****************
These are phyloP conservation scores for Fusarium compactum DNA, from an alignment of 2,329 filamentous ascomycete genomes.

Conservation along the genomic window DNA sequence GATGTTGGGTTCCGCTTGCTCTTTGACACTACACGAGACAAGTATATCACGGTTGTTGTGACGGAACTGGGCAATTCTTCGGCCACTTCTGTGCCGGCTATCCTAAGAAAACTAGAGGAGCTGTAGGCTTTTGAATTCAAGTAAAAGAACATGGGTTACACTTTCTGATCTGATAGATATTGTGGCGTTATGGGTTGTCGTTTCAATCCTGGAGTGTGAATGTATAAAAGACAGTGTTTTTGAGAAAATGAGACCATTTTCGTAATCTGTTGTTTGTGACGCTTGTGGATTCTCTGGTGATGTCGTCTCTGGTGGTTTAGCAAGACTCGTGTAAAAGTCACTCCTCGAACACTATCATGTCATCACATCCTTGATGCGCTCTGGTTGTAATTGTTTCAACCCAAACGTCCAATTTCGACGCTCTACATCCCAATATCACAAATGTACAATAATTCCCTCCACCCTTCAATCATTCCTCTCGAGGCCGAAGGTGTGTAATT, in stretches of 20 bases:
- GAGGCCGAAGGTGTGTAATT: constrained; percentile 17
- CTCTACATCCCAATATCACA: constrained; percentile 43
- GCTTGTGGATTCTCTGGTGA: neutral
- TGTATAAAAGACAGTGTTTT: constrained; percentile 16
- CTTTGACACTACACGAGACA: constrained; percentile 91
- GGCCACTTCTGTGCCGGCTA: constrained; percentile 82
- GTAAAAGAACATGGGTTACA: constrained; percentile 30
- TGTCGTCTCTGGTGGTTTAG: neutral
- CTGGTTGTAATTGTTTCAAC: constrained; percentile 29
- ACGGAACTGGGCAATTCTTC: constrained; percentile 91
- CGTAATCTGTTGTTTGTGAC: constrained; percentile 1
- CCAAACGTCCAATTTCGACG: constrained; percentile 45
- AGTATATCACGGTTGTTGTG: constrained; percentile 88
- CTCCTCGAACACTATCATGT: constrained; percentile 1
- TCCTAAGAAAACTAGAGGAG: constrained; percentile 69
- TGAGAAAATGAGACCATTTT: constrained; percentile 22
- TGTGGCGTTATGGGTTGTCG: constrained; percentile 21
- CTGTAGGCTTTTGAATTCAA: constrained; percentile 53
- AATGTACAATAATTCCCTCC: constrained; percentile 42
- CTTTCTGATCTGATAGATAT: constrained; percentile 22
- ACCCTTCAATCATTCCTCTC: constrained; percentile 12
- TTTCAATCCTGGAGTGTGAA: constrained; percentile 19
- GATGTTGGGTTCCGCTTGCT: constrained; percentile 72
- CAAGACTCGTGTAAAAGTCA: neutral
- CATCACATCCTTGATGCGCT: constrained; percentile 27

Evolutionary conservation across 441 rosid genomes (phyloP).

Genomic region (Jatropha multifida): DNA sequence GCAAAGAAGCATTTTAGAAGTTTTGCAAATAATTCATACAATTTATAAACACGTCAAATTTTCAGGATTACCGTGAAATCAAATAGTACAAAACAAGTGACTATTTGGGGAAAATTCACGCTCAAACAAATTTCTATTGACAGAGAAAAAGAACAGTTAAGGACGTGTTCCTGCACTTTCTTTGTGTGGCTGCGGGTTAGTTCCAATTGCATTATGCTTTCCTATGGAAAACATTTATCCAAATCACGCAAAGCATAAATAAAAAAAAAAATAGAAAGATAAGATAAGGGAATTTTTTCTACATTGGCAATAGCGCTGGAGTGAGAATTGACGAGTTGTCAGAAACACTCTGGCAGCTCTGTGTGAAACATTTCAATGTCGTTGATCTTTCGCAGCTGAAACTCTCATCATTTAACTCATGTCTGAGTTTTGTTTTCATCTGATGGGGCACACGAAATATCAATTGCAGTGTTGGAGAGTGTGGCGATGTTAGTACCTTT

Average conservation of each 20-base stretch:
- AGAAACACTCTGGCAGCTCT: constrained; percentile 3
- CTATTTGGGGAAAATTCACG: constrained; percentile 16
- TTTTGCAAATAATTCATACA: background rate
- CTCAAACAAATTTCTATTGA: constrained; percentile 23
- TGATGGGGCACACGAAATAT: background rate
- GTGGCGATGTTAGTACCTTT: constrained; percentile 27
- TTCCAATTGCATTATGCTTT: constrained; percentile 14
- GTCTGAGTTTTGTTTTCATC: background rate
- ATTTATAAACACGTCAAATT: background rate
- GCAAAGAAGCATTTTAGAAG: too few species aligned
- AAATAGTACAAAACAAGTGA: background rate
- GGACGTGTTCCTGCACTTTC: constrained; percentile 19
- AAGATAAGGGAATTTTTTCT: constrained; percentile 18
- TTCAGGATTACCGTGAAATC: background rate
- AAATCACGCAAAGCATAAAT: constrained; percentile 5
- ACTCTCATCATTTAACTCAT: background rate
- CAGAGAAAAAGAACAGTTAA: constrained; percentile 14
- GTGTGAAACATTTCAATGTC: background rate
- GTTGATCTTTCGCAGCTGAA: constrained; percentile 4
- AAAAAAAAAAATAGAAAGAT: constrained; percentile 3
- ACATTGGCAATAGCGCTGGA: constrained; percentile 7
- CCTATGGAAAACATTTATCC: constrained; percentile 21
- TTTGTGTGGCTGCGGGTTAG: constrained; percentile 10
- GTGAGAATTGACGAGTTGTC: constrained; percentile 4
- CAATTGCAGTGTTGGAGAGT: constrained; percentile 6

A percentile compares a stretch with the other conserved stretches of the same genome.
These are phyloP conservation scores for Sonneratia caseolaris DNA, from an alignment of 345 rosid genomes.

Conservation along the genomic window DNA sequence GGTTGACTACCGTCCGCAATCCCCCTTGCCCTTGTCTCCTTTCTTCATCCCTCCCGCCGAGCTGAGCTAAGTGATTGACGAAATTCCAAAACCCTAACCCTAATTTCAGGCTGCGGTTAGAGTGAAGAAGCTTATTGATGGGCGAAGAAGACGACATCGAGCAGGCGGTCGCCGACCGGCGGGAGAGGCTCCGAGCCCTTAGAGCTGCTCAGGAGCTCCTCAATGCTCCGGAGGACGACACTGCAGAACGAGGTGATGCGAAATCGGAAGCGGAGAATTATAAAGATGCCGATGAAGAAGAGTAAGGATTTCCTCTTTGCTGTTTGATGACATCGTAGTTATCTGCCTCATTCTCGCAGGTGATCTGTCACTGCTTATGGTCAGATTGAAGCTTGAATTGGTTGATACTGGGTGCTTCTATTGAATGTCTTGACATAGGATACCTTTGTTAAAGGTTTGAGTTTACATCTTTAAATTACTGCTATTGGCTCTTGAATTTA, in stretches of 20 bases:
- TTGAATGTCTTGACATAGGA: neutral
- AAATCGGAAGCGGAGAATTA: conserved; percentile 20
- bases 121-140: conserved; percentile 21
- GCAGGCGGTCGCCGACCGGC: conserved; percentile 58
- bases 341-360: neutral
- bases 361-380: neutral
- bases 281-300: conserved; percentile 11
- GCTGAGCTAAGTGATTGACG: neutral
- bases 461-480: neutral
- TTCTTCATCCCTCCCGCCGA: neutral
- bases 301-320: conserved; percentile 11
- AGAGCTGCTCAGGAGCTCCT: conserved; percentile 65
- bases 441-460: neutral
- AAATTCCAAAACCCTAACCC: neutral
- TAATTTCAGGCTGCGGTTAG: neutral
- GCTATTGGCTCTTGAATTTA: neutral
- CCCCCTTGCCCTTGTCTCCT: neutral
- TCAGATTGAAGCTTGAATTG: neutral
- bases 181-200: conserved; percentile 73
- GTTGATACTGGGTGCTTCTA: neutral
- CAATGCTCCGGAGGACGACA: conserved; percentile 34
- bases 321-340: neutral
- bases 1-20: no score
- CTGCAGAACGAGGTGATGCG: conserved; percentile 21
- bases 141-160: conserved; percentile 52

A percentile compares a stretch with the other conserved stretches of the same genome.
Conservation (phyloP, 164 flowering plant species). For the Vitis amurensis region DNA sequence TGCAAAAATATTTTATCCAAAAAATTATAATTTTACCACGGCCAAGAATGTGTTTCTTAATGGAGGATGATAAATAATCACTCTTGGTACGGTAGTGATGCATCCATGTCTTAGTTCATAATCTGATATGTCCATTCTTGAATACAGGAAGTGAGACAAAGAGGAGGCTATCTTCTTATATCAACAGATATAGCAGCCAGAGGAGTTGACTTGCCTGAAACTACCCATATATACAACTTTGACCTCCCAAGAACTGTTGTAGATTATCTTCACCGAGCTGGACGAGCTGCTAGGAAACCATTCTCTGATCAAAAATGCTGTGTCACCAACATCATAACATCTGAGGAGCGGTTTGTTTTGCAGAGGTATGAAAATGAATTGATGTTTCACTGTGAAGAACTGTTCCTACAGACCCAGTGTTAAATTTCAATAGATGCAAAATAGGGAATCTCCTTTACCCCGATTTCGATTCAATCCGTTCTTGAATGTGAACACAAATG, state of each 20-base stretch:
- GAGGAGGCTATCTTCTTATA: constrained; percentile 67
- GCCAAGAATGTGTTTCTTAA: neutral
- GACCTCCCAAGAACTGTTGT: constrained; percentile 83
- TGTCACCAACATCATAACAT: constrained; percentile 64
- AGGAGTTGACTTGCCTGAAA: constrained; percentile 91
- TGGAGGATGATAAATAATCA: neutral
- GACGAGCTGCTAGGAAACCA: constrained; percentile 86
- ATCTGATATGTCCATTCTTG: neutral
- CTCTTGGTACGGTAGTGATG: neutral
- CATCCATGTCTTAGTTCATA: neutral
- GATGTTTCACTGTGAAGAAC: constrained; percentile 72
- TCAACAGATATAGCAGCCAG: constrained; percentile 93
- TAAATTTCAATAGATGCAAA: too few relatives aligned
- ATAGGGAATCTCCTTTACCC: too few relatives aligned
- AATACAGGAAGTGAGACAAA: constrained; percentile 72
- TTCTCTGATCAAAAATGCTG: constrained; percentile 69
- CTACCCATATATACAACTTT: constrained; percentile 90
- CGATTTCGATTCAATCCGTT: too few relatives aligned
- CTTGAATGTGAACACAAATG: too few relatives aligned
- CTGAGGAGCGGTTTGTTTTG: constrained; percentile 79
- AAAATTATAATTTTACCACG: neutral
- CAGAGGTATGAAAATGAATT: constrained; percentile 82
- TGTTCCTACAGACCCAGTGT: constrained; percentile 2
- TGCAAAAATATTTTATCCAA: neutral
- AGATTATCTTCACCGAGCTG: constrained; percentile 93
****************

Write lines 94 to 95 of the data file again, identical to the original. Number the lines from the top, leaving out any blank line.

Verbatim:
- CTCTTGGTACGGTAGTGATG: neutral
- CATCCATGTCTTAGTTCATA: neutral